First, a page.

The coalition government seems keen to engage with individuals and organisations, to help them help themselves lead healthier lives. This, we are told, will be done through encouragement and collaboration as outlined in a paper by the Cabinet Office behavioural insights team at the end of last year. As doctors, we are delighted to see a shift in focus back towards preventive medicine. Many of the problems presenting to clinicians are the result of accumulated years of avoidable, unhealthy and risky behaviours.
So the emphasis placed in last year’s white paper on public health is very welcome.
At a practical level however, what do we need to do to, as a profession, to ensure that those under our care understand that simple lifestyle choices impact so profoundly later? How do we encourage modification behaviour without coming across as preachy or nannying?
The carrot and stick approach to behaviour modification is said to work since it induces behaviours based on the principles of reward and punishment. This assumes that individuals are motivated and will somehow come to a sensible conclusion after weighing the evidence and making the “right” choice.
Problems however, inevitability arise, since not all of us are in a position to make straightforward decisions. Social inequalities further complicate choice. Alternatively, there is now a move towards “nudging” individuals towards making rational decisions. This approach is still paternalistic since the objective is to steer individuals towards an anticipated course of action. Call it what you want, a nudge, a gentle push or a well-positioned bump; the purpose, it seems, is to direct others towards doing the things you want them to do. Anyone with children will know the subtleties involved.
The situation is complex in women’s health, where there is often a fine line between suggesting the best course of action for the woman without causing offense or hurt. The promise of choice sometimes raises expectations and healthcare professionals can find themselves providing treatment that isn’t in the best interest of their patient because the woman wants it. The move towards treating patients as consumers and the use of independent providers means that the taxpayer now make demands adding further pressures on an already cash-strapped NHS.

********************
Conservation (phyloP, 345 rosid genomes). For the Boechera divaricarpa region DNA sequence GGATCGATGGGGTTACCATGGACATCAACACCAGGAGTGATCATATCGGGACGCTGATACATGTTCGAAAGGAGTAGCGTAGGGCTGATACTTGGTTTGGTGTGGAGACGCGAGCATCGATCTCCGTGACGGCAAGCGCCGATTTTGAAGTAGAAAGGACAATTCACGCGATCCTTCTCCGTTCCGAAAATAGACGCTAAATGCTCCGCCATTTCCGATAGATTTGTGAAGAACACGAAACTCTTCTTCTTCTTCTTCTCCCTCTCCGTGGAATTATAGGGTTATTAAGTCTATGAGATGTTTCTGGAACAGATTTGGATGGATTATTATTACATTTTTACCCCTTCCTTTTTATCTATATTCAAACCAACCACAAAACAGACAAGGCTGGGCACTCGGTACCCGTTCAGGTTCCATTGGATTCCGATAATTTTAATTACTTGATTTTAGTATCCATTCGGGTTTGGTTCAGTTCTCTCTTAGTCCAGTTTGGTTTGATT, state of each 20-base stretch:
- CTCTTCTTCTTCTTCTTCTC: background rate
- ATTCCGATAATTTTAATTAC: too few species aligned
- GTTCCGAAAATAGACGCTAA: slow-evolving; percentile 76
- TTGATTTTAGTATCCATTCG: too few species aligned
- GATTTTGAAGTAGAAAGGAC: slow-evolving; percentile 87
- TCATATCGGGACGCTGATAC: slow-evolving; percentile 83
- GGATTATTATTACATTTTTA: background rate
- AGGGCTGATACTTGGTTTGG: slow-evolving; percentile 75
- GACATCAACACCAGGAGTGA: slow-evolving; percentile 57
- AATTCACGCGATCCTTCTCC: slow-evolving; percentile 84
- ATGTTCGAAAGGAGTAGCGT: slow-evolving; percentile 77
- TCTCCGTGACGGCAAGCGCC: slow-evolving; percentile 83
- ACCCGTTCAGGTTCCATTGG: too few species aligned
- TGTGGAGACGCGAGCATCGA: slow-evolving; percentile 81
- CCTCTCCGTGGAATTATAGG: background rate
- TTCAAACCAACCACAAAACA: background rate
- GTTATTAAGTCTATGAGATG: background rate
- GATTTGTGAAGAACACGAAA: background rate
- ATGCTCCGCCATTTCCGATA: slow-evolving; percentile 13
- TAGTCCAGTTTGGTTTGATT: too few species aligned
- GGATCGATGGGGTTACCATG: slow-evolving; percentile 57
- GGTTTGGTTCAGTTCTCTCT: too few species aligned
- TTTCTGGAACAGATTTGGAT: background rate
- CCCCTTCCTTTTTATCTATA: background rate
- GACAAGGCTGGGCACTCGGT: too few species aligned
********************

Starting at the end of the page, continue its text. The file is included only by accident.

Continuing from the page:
Which is why controversial issues must be tackled head-on. We need to nip problems in the bud. The obesity epidemic is a case in point. We have to find ways to broach the topic of significant maternal and fetal risk in a sensitive manner and relay the advice to overweight women appropriately. Therein lay the challenges.
Recently I learnt about an emergency caesarean section for a woman with a very, very large BMI. It is not for doctors to judge or to tell people how they should live their lives, but we would be remiss if we do not address the health issues around obesity. A routine surgical process becomes a major life threat. This isn’t an isolated occurrence, indeed, the recent report from the Centre for Maternal and Child Enquiries (CMACE) on maternal obesity highlighted that 5% of the maternal population are now severely obese – one in every 20 pregnancies. This puts a tremendous strain on resources. How do we tackle this problem? Action needs to be undertaken at a much earlier stage. Indeed, society must tackle this problem in childhood to prevent the problem arising in the first place. The joint CMACE/RCOG clinical guideline on maternal obesity recommends better preconception care for women with a BMI 30+ with the aim of weight loss before women fall pregnant. Likewise overweight women will need support postnatally. The difficulty of course is that not all will want to be told and doctors may be accused of crossing the line.
My modest proposal is for information about staying healthy to be introduced at school age. There should be lessons on a range of health topics, from diet and nutrition through to fertility. The previous government felt it necessary to include financial training in our national schools curriculum, surely this present government could think about including these health and wellbeing lessons within the framework.
Anthony Falconer is president of the Royal College of Obstetricians and Gynaecologists (RCOG) and consultant obstetrician and gynaecologist at Derriford Hospital in Plymouth.